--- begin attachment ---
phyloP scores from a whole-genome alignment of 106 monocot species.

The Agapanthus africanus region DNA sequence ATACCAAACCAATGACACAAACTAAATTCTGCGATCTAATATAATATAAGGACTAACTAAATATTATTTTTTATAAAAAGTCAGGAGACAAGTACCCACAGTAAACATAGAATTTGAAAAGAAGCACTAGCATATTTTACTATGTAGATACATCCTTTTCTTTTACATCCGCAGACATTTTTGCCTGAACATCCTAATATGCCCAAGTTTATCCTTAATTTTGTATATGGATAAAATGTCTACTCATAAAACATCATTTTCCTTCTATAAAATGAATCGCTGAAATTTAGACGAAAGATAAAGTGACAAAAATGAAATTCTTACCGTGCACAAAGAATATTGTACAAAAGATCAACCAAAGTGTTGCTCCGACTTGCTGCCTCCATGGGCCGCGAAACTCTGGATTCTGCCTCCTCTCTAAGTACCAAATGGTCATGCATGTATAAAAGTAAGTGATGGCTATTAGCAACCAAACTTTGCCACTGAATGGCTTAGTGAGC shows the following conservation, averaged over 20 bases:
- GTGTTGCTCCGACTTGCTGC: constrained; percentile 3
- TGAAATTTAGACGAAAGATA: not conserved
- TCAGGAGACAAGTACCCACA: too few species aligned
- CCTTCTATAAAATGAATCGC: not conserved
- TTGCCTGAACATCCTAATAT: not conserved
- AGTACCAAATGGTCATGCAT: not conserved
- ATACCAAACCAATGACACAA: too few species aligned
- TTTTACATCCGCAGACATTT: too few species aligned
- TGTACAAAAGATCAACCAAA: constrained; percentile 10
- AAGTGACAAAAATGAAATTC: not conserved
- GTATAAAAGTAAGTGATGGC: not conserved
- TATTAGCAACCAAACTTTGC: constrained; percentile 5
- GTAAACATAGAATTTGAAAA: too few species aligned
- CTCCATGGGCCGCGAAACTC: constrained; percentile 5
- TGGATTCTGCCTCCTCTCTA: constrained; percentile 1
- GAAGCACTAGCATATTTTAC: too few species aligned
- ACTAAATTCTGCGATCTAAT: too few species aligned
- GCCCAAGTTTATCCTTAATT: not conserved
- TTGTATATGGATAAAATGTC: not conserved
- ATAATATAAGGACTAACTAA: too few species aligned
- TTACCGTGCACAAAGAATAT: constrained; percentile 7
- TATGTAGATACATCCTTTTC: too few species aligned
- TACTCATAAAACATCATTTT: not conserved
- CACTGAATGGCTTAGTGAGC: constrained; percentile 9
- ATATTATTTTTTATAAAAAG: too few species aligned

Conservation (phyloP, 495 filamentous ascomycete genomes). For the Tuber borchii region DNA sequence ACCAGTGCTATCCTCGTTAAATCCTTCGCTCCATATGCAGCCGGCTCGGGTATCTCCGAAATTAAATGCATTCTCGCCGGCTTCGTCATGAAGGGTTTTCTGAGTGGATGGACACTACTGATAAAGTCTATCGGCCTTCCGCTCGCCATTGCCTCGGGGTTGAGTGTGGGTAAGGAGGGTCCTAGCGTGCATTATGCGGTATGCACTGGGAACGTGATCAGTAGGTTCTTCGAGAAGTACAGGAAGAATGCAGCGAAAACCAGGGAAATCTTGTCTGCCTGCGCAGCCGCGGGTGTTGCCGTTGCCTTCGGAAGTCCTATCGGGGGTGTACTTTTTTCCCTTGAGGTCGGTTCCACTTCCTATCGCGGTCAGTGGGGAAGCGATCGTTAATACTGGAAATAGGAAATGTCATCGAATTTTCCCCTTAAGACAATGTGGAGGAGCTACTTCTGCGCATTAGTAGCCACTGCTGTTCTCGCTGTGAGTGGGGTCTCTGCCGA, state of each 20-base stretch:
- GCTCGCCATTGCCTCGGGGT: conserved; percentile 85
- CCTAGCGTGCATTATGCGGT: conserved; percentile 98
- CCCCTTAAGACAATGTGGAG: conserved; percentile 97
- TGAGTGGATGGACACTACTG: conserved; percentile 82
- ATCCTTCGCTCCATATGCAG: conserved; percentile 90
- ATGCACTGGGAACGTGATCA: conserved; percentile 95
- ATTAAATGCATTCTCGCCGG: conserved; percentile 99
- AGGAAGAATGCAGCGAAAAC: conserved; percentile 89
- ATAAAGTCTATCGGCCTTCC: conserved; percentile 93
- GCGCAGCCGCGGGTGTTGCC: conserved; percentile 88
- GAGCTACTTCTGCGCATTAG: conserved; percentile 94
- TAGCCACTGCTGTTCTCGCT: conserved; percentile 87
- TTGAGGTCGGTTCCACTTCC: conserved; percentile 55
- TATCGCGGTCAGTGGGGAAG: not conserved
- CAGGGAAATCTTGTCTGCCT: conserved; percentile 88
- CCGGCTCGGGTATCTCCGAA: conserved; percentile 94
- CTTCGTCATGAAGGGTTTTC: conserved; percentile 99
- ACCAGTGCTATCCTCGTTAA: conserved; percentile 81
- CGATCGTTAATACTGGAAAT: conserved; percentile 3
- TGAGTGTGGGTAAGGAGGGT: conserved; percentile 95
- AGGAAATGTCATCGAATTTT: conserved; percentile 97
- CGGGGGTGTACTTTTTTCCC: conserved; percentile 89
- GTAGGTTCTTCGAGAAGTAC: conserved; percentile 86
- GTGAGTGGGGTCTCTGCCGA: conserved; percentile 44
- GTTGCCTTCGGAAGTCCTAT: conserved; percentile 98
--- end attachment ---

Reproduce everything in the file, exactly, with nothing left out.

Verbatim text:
phyloP scores from a whole-genome alignment of 106 monocot species.

The Agapanthus africanus region DNA sequence ATACCAAACCAATGACACAAACTAAATTCTGCGATCTAATATAATATAAGGACTAACTAAATATTATTTTTTATAAAAAGTCAGGAGACAAGTACCCACAGTAAACATAGAATTTGAAAAGAAGCACTAGCATATTTTACTATGTAGATACATCCTTTTCTTTTACATCCGCAGACATTTTTGCCTGAACATCCTAATATGCCCAAGTTTATCCTTAATTTTGTATATGGATAAAATGTCTACTCATAAAACATCATTTTCCTTCTATAAAATGAATCGCTGAAATTTAGACGAAAGATAAAGTGACAAAAATGAAATTCTTACCGTGCACAAAGAATATTGTACAAAAGATCAACCAAAGTGTTGCTCCGACTTGCTGCCTCCATGGGCCGCGAAACTCTGGATTCTGCCTCCTCTCTAAGTACCAAATGGTCATGCATGTATAAAAGTAAGTGATGGCTATTAGCAACCAAACTTTGCCACTGAATGGCTTAGTGAGC shows the following conservation, averaged over 20 bases:
- GTGTTGCTCCGACTTGCTGC: constrained; percentile 3
- TGAAATTTAGACGAAAGATA: not conserved
- TCAGGAGACAAGTACCCACA: too few species aligned
- CCTTCTATAAAATGAATCGC: not conserved
- TTGCCTGAACATCCTAATAT: not conserved
- AGTACCAAATGGTCATGCAT: not conserved
- ATACCAAACCAATGACACAA: too few species aligned
- TTTTACATCCGCAGACATTT: too few species aligned
- TGTACAAAAGATCAACCAAA: constrained; percentile 10
- AAGTGACAAAAATGAAATTC: not conserved
- GTATAAAAGTAAGTGATGGC: not conserved
- TATTAGCAACCAAACTTTGC: constrained; percentile 5
- GTAAACATAGAATTTGAAAA: too few species aligned
- CTCCATGGGCCGCGAAACTC: constrained; percentile 5
- TGGATTCTGCCTCCTCTCTA: constrained; percentile 1
- GAAGCACTAGCATATTTTAC: too few species aligned
- ACTAAATTCTGCGATCTAAT: too few species aligned
- GCCCAAGTTTATCCTTAATT: not conserved
- TTGTATATGGATAAAATGTC: not conserved
- ATAATATAAGGACTAACTAA: too few species aligned
- TTACCGTGCACAAAGAATAT: constrained; percentile 7
- TATGTAGATACATCCTTTTC: too few species aligned
- TACTCATAAAACATCATTTT: not conserved
- CACTGAATGGCTTAGTGAGC: constrained; percentile 9
- ATATTATTTTTTATAAAAAG: too few species aligned

Conservation (phyloP, 495 filamentous ascomycete genomes). For the Tuber borchii region DNA sequence ACCAGTGCTATCCTCGTTAAATCCTTCGCTCCATATGCAGCCGGCTCGGGTATCTCCGAAATTAAATGCATTCTCGCCGGCTTCGTCATGAAGGGTTTTCTGAGTGGATGGACACTACTGATAAAGTCTATCGGCCTTCCGCTCGCCATTGCCTCGGGGTTGAGTGTGGGTAAGGAGGGTCCTAGCGTGCATTATGCGGTATGCACTGGGAACGTGATCAGTAGGTTCTTCGAGAAGTACAGGAAGAATGCAGCGAAAACCAGGGAAATCTTGTCTGCCTGCGCAGCCGCGGGTGTTGCCGTTGCCTTCGGAAGTCCTATCGGGGGTGTACTTTTTTCCCTTGAGGTCGGTTCCACTTCCTATCGCGGTCAGTGGGGAAGCGATCGTTAATACTGGAAATAGGAAATGTCATCGAATTTTCCCCTTAAGACAATGTGGAGGAGCTACTTCTGCGCATTAGTAGCCACTGCTGTTCTCGCTGTGAGTGGGGTCTCTGCCGA, state of each 20-base stretch:
- GCTCGCCATTGCCTCGGGGT: conserved; percentile 85
- CCTAGCGTGCATTATGCGGT: conserved; percentile 98
- CCCCTTAAGACAATGTGGAG: conserved; percentile 97
- TGAGTGGATGGACACTACTG: conserved; percentile 82
- ATCCTTCGCTCCATATGCAG: conserved; percentile 90
- ATGCACTGGGAACGTGATCA: conserved; percentile 95
- ATTAAATGCATTCTCGCCGG: conserved; percentile 99
- AGGAAGAATGCAGCGAAAAC: conserved; percentile 89
- ATAAAGTCTATCGGCCTTCC: conserved; percentile 93
- GCGCAGCCGCGGGTGTTGCC: conserved; percentile 88
- GAGCTACTTCTGCGCATTAG: conserved; percentile 94
- TAGCCACTGCTGTTCTCGCT: conserved; percentile 87
- TTGAGGTCGGTTCCACTTCC: conserved; percentile 55
- TATCGCGGTCAGTGGGGAAG: not conserved
- CAGGGAAATCTTGTCTGCCT: conserved; percentile 88
- CCGGCTCGGGTATCTCCGAA: conserved; percentile 94
- CTTCGTCATGAAGGGTTTTC: conserved; percentile 99
- ACCAGTGCTATCCTCGTTAA: conserved; percentile 81
- CGATCGTTAATACTGGAAAT: conserved; percentile 3
- TGAGTGTGGGTAAGGAGGGT: conserved; percentile 95
- AGGAAATGTCATCGAATTTT: conserved; percentile 97
- CGGGGGTGTACTTTTTTCCC: conserved; percentile 89
- GTAGGTTCTTCGAGAAGTAC: conserved; percentile 86
- GTGAGTGGGGTCTCTGCCGA: conserved; percentile 44
- GTTGCCTTCGGAAGTCCTAT: conserved; percentile 98